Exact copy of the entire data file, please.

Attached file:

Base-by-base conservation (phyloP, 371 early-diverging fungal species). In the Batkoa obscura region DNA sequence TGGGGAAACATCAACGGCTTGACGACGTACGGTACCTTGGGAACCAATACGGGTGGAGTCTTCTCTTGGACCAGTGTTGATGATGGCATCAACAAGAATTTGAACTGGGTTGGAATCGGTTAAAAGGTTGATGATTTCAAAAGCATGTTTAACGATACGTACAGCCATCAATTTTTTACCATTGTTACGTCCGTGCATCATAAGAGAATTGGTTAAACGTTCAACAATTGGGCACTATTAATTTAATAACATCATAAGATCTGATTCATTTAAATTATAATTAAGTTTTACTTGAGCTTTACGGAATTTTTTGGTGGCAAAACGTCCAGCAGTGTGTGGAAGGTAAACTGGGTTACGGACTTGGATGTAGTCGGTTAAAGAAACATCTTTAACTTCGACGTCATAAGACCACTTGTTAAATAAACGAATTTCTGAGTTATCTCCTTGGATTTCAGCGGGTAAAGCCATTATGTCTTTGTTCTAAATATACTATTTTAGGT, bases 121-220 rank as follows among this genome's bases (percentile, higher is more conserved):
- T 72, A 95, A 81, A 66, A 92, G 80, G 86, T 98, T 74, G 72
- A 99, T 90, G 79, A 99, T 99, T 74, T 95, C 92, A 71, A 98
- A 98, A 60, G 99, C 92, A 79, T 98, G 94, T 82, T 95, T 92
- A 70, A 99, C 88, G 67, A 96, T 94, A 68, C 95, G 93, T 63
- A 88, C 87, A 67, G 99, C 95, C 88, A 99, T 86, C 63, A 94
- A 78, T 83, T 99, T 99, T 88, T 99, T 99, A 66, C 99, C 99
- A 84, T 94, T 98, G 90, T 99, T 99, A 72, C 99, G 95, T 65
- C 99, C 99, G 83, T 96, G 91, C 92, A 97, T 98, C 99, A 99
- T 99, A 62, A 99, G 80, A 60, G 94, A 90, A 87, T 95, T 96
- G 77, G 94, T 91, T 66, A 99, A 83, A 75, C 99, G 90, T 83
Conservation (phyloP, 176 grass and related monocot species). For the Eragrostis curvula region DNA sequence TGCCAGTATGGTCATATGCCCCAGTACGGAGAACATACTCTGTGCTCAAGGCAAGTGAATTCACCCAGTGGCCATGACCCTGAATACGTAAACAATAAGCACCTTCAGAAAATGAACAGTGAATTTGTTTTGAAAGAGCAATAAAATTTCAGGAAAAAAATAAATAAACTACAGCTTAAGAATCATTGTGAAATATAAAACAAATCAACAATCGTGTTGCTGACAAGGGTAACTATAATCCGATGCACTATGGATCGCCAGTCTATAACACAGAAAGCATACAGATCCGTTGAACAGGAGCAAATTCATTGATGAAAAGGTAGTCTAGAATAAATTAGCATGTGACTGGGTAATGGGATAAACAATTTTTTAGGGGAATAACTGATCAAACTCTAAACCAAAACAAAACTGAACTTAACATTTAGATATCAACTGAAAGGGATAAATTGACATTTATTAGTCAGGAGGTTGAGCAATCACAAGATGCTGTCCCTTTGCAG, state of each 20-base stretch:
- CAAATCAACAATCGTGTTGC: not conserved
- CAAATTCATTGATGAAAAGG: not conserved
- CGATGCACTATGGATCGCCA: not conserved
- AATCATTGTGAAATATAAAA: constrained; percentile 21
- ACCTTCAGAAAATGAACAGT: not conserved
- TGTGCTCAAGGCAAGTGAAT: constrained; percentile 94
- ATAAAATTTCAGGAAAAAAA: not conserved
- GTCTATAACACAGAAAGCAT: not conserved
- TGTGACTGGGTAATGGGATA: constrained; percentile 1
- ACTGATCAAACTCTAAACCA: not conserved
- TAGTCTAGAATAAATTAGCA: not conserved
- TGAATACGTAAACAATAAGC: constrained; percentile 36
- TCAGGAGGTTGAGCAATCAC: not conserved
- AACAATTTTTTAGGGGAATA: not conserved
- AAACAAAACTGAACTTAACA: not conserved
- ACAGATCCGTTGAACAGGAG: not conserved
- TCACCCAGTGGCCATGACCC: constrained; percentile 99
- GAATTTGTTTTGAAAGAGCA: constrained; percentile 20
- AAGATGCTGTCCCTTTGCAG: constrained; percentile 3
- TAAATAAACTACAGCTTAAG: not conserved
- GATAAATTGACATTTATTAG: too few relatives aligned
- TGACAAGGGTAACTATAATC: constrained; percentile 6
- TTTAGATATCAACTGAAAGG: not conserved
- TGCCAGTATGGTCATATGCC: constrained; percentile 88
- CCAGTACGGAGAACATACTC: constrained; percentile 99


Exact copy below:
Base-by-base conservation (phyloP, 371 early-diverging fungal species). In the Batkoa obscura region DNA sequence TGGGGAAACATCAACGGCTTGACGACGTACGGTACCTTGGGAACCAATACGGGTGGAGTCTTCTCTTGGACCAGTGTTGATGATGGCATCAACAAGAATTTGAACTGGGTTGGAATCGGTTAAAAGGTTGATGATTTCAAAAGCATGTTTAACGATACGTACAGCCATCAATTTTTTACCATTGTTACGTCCGTGCATCATAAGAGAATTGGTTAAACGTTCAACAATTGGGCACTATTAATTTAATAACATCATAAGATCTGATTCATTTAAATTATAATTAAGTTTTACTTGAGCTTTACGGAATTTTTTGGTGGCAAAACGTCCAGCAGTGTGTGGAAGGTAAACTGGGTTACGGACTTGGATGTAGTCGGTTAAAGAAACATCTTTAACTTCGACGTCATAAGACCACTTGTTAAATAAACGAATTTCTGAGTTATCTCCTTGGATTTCAGCGGGTAAAGCCATTATGTCTTTGTTCTAAATATACTATTTTAGGT, bases 121-220 rank as follows among this genome's bases (percentile, higher is more conserved):
- T 72, A 95, A 81, A 66, A 92, G 80, G 86, T 98, T 74, G 72
- A 99, T 90, G 79, A 99, T 99, T 74, T 95, C 92, A 71, A 98
- A 98, A 60, G 99, C 92, A 79, T 98, G 94, T 82, T 95, T 92
- A 70, A 99, C 88, G 67, A 96, T 94, A 68, C 95, G 93, T 63
- A 88, C 87, A 67, G 99, C 95, C 88, A 99, T 86, C 63, A 94
- A 78, T 83, T 99, T 99, T 88, T 99, T 99, A 66, C 99, C 99
- A 84, T 94, T 98, G 90, T 99, T 99, A 72, C 99, G 95, T 65
- C 99, C 99, G 83, T 96, G 91, C 92, A 97, T 98, C 99, A 99
- T 99, A 62, A 99, G 80, A 60, G 94, A 90, A 87, T 95, T 96
- G 77, G 94, T 91, T 66, A 99, A 83, A 75, C 99, G 90, T 83
Conservation (phyloP, 176 grass and related monocot species). For the Eragrostis curvula region DNA sequence TGCCAGTATGGTCATATGCCCCAGTACGGAGAACATACTCTGTGCTCAAGGCAAGTGAATTCACCCAGTGGCCATGACCCTGAATACGTAAACAATAAGCACCTTCAGAAAATGAACAGTGAATTTGTTTTGAAAGAGCAATAAAATTTCAGGAAAAAAATAAATAAACTACAGCTTAAGAATCATTGTGAAATATAAAACAAATCAACAATCGTGTTGCTGACAAGGGTAACTATAATCCGATGCACTATGGATCGCCAGTCTATAACACAGAAAGCATACAGATCCGTTGAACAGGAGCAAATTCATTGATGAAAAGGTAGTCTAGAATAAATTAGCATGTGACTGGGTAATGGGATAAACAATTTTTTAGGGGAATAACTGATCAAACTCTAAACCAAAACAAAACTGAACTTAACATTTAGATATCAACTGAAAGGGATAAATTGACATTTATTAGTCAGGAGGTTGAGCAATCACAAGATGCTGTCCCTTTGCAG, state of each 20-base stretch:
- CAAATCAACAATCGTGTTGC: not conserved
- CAAATTCATTGATGAAAAGG: not conserved
- CGATGCACTATGGATCGCCA: not conserved
- AATCATTGTGAAATATAAAA: constrained; percentile 21
- ACCTTCAGAAAATGAACAGT: not conserved
- TGTGCTCAAGGCAAGTGAAT: constrained; percentile 94
- ATAAAATTTCAGGAAAAAAA: not conserved
- GTCTATAACACAGAAAGCAT: not conserved
- TGTGACTGGGTAATGGGATA: constrained; percentile 1
- ACTGATCAAACTCTAAACCA: not conserved
- TAGTCTAGAATAAATTAGCA: not conserved
- TGAATACGTAAACAATAAGC: constrained; percentile 36
- TCAGGAGGTTGAGCAATCAC: not conserved
- AACAATTTTTTAGGGGAATA: not conserved
- AAACAAAACTGAACTTAACA: not conserved
- ACAGATCCGTTGAACAGGAG: not conserved
- TCACCCAGTGGCCATGACCC: constrained; percentile 99
- GAATTTGTTTTGAAAGAGCA: constrained; percentile 20
- AAGATGCTGTCCCTTTGCAG: constrained; percentile 3
- TAAATAAACTACAGCTTAAG: not conserved
- GATAAATTGACATTTATTAG: too few relatives aligned
- TGACAAGGGTAACTATAATC: constrained; percentile 6
- TTTAGATATCAACTGAAAGG: not conserved
- TGCCAGTATGGTCATATGCC: constrained; percentile 88
- CCAGTACGGAGAACATACTC: constrained; percentile 99